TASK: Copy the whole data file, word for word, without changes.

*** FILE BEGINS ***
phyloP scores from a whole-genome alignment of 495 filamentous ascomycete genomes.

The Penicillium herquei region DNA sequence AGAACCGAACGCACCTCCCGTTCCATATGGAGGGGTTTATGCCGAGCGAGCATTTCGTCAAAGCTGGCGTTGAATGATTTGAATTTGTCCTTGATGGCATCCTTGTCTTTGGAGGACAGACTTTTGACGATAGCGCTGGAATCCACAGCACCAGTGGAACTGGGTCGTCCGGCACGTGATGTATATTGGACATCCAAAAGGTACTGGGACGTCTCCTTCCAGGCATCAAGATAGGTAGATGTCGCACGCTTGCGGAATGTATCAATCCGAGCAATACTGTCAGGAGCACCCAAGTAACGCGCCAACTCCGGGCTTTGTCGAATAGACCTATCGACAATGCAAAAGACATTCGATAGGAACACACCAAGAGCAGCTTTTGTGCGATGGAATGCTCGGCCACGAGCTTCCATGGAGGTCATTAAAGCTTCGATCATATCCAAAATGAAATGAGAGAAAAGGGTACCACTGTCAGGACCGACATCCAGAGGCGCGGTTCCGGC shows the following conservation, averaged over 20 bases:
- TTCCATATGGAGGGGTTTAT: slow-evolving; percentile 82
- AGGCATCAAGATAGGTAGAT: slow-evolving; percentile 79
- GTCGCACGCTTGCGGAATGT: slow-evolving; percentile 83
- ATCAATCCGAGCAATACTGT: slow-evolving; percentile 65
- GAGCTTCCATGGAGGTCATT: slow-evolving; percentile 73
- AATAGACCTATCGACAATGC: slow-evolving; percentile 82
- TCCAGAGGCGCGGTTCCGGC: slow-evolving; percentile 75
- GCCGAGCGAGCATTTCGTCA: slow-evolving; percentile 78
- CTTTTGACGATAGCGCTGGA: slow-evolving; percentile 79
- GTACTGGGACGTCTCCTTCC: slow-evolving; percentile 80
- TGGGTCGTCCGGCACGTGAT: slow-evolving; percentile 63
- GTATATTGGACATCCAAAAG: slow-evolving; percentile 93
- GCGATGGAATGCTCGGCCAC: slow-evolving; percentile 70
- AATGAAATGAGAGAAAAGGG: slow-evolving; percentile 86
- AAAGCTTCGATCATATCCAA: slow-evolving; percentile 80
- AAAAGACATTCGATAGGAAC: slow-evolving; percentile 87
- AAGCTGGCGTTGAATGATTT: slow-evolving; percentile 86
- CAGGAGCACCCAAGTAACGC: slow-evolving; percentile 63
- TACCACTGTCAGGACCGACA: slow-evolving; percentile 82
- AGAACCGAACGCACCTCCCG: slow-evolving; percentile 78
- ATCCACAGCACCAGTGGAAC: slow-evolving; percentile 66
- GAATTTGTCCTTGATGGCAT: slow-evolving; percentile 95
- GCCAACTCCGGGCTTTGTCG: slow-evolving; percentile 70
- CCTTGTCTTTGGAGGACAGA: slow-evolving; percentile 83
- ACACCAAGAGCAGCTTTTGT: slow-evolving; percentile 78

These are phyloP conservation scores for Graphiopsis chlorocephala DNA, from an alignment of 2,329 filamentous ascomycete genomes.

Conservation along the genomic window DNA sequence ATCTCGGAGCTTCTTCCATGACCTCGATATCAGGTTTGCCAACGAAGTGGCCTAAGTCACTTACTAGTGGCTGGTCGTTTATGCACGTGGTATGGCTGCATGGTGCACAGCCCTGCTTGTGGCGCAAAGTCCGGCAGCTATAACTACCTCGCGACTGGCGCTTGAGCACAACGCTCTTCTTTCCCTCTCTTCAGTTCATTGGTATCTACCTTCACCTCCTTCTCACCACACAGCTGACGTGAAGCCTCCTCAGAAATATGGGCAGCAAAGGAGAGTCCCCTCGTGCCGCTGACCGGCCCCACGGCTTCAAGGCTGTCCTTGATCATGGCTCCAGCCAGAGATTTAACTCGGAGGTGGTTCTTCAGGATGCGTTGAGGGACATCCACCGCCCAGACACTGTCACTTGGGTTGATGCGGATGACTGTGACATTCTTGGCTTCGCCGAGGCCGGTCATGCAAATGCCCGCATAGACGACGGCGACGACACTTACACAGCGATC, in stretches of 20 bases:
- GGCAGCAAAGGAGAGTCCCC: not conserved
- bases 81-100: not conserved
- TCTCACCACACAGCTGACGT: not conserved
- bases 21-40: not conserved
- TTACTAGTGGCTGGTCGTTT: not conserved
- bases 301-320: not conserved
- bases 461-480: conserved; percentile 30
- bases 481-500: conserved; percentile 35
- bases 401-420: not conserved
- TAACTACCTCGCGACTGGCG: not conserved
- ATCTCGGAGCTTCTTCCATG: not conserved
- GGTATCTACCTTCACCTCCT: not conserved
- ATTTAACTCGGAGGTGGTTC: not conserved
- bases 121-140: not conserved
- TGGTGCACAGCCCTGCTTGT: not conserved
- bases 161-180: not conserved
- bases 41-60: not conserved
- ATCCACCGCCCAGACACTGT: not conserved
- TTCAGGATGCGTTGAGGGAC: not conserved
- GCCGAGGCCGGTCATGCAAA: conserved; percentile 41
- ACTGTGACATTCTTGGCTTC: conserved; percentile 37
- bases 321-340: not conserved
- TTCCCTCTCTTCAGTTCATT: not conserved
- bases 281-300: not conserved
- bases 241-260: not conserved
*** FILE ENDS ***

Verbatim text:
phyloP scores from a whole-genome alignment of 495 filamentous ascomycete genomes.

The Penicillium herquei region DNA sequence AGAACCGAACGCACCTCCCGTTCCATATGGAGGGGTTTATGCCGAGCGAGCATTTCGTCAAAGCTGGCGTTGAATGATTTGAATTTGTCCTTGATGGCATCCTTGTCTTTGGAGGACAGACTTTTGACGATAGCGCTGGAATCCACAGCACCAGTGGAACTGGGTCGTCCGGCACGTGATGTATATTGGACATCCAAAAGGTACTGGGACGTCTCCTTCCAGGCATCAAGATAGGTAGATGTCGCACGCTTGCGGAATGTATCAATCCGAGCAATACTGTCAGGAGCACCCAAGTAACGCGCCAACTCCGGGCTTTGTCGAATAGACCTATCGACAATGCAAAAGACATTCGATAGGAACACACCAAGAGCAGCTTTTGTGCGATGGAATGCTCGGCCACGAGCTTCCATGGAGGTCATTAAAGCTTCGATCATATCCAAAATGAAATGAGAGAAAAGGGTACCACTGTCAGGACCGACATCCAGAGGCGCGGTTCCGGC shows the following conservation, averaged over 20 bases:
- TTCCATATGGAGGGGTTTAT: slow-evolving; percentile 82
- AGGCATCAAGATAGGTAGAT: slow-evolving; percentile 79
- GTCGCACGCTTGCGGAATGT: slow-evolving; percentile 83
- ATCAATCCGAGCAATACTGT: slow-evolving; percentile 65
- GAGCTTCCATGGAGGTCATT: slow-evolving; percentile 73
- AATAGACCTATCGACAATGC: slow-evolving; percentile 82
- TCCAGAGGCGCGGTTCCGGC: slow-evolving; percentile 75
- GCCGAGCGAGCATTTCGTCA: slow-evolving; percentile 78
- CTTTTGACGATAGCGCTGGA: slow-evolving; percentile 79
- GTACTGGGACGTCTCCTTCC: slow-evolving; percentile 80
- TGGGTCGTCCGGCACGTGAT: slow-evolving; percentile 63
- GTATATTGGACATCCAAAAG: slow-evolving; percentile 93
- GCGATGGAATGCTCGGCCAC: slow-evolving; percentile 70
- AATGAAATGAGAGAAAAGGG: slow-evolving; percentile 86
- AAAGCTTCGATCATATCCAA: slow-evolving; percentile 80
- AAAAGACATTCGATAGGAAC: slow-evolving; percentile 87
- AAGCTGGCGTTGAATGATTT: slow-evolving; percentile 86
- CAGGAGCACCCAAGTAACGC: slow-evolving; percentile 63
- TACCACTGTCAGGACCGACA: slow-evolving; percentile 82
- AGAACCGAACGCACCTCCCG: slow-evolving; percentile 78
- ATCCACAGCACCAGTGGAAC: slow-evolving; percentile 66
- GAATTTGTCCTTGATGGCAT: slow-evolving; percentile 95
- GCCAACTCCGGGCTTTGTCG: slow-evolving; percentile 70
- CCTTGTCTTTGGAGGACAGA: slow-evolving; percentile 83
- ACACCAAGAGCAGCTTTTGT: slow-evolving; percentile 78

These are phyloP conservation scores for Graphiopsis chlorocephala DNA, from an alignment of 2,329 filamentous ascomycete genomes.

Conservation along the genomic window DNA sequence ATCTCGGAGCTTCTTCCATGACCTCGATATCAGGTTTGCCAACGAAGTGGCCTAAGTCACTTACTAGTGGCTGGTCGTTTATGCACGTGGTATGGCTGCATGGTGCACAGCCCTGCTTGTGGCGCAAAGTCCGGCAGCTATAACTACCTCGCGACTGGCGCTTGAGCACAACGCTCTTCTTTCCCTCTCTTCAGTTCATTGGTATCTACCTTCACCTCCTTCTCACCACACAGCTGACGTGAAGCCTCCTCAGAAATATGGGCAGCAAAGGAGAGTCCCCTCGTGCCGCTGACCGGCCCCACGGCTTCAAGGCTGTCCTTGATCATGGCTCCAGCCAGAGATTTAACTCGGAGGTGGTTCTTCAGGATGCGTTGAGGGACATCCACCGCCCAGACACTGTCACTTGGGTTGATGCGGATGACTGTGACATTCTTGGCTTCGCCGAGGCCGGTCATGCAAATGCCCGCATAGACGACGGCGACGACACTTACACAGCGATC, in stretches of 20 bases:
- GGCAGCAAAGGAGAGTCCCC: not conserved
- bases 81-100: not conserved
- TCTCACCACACAGCTGACGT: not conserved
- bases 21-40: not conserved
- TTACTAGTGGCTGGTCGTTT: not conserved
- bases 301-320: not conserved
- bases 461-480: conserved; percentile 30
- bases 481-500: conserved; percentile 35
- bases 401-420: not conserved
- TAACTACCTCGCGACTGGCG: not conserved
- ATCTCGGAGCTTCTTCCATG: not conserved
- GGTATCTACCTTCACCTCCT: not conserved
- ATTTAACTCGGAGGTGGTTC: not conserved
- bases 121-140: not conserved
- TGGTGCACAGCCCTGCTTGT: not conserved
- bases 161-180: not conserved
- bases 41-60: not conserved
- ATCCACCGCCCAGACACTGT: not conserved
- TTCAGGATGCGTTGAGGGAC: not conserved
- GCCGAGGCCGGTCATGCAAA: conserved; percentile 41
- ACTGTGACATTCTTGGCTTC: conserved; percentile 37
- bases 321-340: not conserved
- TTCCCTCTCTTCAGTTCATT: not conserved
- bases 281-300: not conserved
- bases 241-260: not conserved